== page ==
The story opens with 82-year-old Henrik Vanger receiving a pressed and framed flower on his birthday. The tradition started decades earlier with his favorite niece, Harriet Vanger. His wall is covered in the framed flowers, except for one year, the year Harriet went missing. The next year, and every year on his birthday since, a flower has arrived from an anonymous person, haunting Henrik and keeping her disappearance, which has become his obsession, alive in his mind.
Then the story jumps to that of Mikael Blomkvist, a financial journalist, who has just been found guilty of aggravated libel in a story he wrote about a Swedish industrialist.
Henrik Vanger hires Blomkvist to solve the mystery of Harriet’s disappearance under the guise that he’s writing the history of Vanger and the Vanger family. Blomkvist moves out to the small Swedish town and lives in Vanger’s guest house as he begins to research the family, never imagining that he’d actually solve the mystery. He is later assisted by Lisbeth Salander, a tiny tattooed woman (the title character), who probably has Asperger’s Syndrome, who is an expert “researcher” for the security firm for whom she works.
While The Girl with the Dragon Tattoo is marketed as a crime novel and a thriller, partway into it, it became very apparent that sexual assault on women was going to be a huge part of the plot. Had I known this going into the novel, I might not have continued. But that being said, I still finished it, skimming the gruesome details as quickly as possible so they wouldn’t stick in my mind, and got to the end of the mystery. Will I read the next one in the series? Probably not.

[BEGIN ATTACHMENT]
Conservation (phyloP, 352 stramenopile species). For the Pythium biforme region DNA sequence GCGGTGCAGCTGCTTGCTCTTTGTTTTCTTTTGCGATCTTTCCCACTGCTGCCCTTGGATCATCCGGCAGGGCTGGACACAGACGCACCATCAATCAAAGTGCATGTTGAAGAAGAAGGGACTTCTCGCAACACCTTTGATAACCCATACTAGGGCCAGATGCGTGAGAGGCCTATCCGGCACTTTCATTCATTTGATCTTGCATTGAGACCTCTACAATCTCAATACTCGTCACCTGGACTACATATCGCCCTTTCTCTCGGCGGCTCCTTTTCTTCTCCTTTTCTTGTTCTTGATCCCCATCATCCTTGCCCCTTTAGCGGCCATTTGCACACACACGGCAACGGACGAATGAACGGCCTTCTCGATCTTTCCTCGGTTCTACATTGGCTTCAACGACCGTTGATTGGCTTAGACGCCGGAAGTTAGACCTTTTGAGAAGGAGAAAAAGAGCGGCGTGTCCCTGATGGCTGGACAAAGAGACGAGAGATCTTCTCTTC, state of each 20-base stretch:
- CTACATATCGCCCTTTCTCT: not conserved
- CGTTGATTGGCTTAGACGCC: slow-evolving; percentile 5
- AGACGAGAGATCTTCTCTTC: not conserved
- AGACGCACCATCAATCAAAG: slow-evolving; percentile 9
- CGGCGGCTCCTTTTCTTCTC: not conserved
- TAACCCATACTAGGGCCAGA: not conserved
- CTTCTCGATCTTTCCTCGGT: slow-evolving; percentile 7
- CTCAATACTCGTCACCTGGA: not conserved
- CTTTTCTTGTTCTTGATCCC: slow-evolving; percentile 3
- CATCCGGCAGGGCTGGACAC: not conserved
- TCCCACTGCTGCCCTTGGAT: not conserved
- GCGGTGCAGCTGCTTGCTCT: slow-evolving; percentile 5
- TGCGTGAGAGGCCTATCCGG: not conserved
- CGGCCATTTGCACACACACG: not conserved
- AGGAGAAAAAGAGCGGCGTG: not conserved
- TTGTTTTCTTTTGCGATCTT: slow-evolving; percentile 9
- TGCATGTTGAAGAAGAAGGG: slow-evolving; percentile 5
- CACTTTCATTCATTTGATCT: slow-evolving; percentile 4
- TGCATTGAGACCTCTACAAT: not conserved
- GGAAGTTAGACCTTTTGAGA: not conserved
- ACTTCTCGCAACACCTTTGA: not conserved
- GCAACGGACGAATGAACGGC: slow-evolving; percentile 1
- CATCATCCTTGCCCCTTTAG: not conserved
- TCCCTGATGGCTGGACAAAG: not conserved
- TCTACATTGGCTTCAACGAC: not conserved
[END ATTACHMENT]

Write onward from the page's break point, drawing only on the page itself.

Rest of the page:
Rated: DIRT. Although the technical definition of the DIRT rating is that I didn’t finish, I did finish, but I rarely don’t finish a book. The language is bad: there are about 20 uses of the f-word and other harsh language, but not nearly as horrible as the descriptions of the sexual assaults against women. It is maybe comparable to an episode of CSI that is especially centered on sexual assault, but I’ve always felt that reading it is always much worse than seeing it. A picture paints a thousand words. I’d rather see that brief picture than read those 1,000 words. For more excellent observations on the subject, read this article.